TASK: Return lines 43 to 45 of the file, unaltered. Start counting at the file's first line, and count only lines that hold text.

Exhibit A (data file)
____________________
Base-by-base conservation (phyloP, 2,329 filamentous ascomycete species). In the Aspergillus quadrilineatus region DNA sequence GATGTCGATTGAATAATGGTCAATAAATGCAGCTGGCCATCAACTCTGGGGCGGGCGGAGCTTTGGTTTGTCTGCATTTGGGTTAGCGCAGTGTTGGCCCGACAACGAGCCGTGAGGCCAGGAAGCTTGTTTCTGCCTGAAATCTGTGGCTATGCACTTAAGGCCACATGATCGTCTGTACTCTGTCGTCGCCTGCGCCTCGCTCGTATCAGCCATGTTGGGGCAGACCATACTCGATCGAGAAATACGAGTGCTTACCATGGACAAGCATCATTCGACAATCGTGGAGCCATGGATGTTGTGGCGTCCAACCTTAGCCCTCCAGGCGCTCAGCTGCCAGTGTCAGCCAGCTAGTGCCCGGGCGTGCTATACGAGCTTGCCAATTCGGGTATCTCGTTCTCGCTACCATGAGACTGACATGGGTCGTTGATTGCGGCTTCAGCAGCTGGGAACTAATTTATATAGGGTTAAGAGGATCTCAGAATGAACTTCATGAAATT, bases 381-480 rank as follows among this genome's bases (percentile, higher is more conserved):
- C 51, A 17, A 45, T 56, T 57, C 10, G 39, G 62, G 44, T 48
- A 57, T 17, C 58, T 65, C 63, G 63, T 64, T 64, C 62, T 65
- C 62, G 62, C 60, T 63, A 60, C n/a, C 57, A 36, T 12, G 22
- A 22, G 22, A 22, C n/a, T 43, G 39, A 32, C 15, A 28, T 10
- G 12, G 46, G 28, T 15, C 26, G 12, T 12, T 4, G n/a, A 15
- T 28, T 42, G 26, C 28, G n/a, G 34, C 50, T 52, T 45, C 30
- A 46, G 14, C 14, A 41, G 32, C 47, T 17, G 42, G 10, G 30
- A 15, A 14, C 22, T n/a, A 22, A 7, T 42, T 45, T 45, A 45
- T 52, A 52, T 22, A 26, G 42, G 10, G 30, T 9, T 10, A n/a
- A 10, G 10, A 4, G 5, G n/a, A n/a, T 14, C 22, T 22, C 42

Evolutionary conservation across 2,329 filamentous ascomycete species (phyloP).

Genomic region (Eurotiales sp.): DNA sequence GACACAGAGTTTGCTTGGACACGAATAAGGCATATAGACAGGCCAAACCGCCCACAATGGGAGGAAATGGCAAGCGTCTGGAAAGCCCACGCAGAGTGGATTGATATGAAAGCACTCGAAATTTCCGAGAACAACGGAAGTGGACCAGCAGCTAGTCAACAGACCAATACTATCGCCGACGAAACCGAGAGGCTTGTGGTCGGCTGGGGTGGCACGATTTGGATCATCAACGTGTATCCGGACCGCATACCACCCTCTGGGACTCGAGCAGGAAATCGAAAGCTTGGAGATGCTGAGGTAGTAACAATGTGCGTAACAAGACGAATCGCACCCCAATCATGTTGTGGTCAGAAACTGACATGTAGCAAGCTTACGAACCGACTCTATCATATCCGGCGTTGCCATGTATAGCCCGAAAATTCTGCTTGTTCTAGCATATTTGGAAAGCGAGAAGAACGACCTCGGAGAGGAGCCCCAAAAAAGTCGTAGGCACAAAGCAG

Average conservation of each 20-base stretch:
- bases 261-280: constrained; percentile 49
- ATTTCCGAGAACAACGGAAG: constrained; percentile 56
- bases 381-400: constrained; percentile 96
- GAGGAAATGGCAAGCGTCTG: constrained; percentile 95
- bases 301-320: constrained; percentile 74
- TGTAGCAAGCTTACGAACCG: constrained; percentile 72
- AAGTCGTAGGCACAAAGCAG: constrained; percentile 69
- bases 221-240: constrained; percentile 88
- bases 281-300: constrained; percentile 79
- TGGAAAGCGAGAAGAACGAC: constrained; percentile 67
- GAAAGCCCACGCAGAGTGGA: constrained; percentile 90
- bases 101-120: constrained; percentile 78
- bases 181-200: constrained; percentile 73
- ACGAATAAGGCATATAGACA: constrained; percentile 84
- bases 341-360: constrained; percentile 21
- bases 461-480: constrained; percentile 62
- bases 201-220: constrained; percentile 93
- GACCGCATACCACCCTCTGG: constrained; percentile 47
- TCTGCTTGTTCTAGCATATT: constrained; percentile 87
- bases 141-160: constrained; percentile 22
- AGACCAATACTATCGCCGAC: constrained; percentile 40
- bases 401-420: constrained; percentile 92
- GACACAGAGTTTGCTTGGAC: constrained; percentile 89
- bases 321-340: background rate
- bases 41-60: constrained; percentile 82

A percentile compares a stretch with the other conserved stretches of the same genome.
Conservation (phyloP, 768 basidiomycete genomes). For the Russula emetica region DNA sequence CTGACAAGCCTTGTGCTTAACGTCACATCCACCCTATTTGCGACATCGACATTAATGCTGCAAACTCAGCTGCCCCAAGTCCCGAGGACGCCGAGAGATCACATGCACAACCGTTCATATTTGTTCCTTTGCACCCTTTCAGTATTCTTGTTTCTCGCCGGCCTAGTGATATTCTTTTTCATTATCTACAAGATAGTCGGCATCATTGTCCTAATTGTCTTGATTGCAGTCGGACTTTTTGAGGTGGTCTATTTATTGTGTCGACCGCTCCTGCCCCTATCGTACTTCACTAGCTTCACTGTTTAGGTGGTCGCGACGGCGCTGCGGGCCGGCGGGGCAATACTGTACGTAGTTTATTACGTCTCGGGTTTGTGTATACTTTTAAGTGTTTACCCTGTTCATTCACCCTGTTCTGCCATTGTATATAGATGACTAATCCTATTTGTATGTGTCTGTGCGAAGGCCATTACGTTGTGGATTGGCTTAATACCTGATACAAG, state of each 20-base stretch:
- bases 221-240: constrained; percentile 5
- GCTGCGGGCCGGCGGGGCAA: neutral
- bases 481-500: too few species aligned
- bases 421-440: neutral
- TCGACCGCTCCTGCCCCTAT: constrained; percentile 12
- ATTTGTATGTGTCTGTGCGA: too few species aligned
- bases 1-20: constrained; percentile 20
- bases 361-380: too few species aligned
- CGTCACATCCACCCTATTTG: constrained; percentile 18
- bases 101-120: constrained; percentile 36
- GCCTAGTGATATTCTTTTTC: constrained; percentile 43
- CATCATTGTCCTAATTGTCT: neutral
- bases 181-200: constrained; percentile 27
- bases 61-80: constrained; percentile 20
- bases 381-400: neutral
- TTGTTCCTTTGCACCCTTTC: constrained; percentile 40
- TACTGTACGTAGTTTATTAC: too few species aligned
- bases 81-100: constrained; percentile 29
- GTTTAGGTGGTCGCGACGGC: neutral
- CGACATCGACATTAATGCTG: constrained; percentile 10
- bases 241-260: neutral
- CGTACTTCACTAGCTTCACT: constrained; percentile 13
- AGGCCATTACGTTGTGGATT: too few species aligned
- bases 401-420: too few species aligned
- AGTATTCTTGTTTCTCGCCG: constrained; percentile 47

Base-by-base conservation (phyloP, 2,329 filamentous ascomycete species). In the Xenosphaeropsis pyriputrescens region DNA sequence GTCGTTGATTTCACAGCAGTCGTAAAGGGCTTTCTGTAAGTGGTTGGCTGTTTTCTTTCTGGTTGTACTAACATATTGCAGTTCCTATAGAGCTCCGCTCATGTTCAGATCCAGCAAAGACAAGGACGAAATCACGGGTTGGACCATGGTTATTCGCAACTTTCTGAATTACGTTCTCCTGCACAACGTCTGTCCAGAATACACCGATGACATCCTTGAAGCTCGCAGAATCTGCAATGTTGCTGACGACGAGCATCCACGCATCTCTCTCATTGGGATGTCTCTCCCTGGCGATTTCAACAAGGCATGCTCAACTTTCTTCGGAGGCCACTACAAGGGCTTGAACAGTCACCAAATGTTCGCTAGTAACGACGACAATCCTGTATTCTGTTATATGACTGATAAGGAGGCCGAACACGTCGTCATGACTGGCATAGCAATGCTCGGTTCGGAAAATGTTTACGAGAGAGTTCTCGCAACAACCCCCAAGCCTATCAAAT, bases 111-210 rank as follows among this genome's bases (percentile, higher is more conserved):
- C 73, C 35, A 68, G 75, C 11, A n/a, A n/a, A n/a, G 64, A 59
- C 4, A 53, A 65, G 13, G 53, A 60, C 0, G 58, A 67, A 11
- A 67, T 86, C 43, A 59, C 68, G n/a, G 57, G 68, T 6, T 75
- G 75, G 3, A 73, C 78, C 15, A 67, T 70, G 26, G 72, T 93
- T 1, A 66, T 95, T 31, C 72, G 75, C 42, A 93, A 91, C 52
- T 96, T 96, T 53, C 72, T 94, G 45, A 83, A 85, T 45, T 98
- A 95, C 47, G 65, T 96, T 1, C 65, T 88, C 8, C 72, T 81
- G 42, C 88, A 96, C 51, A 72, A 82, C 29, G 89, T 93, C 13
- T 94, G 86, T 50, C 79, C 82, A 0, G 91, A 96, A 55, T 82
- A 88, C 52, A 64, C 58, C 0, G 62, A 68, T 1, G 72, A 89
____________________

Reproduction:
- GCTGCGGGCCGGCGGGGCAA: neutral
- bases 481-500: too few species aligned
- bases 421-440: neutral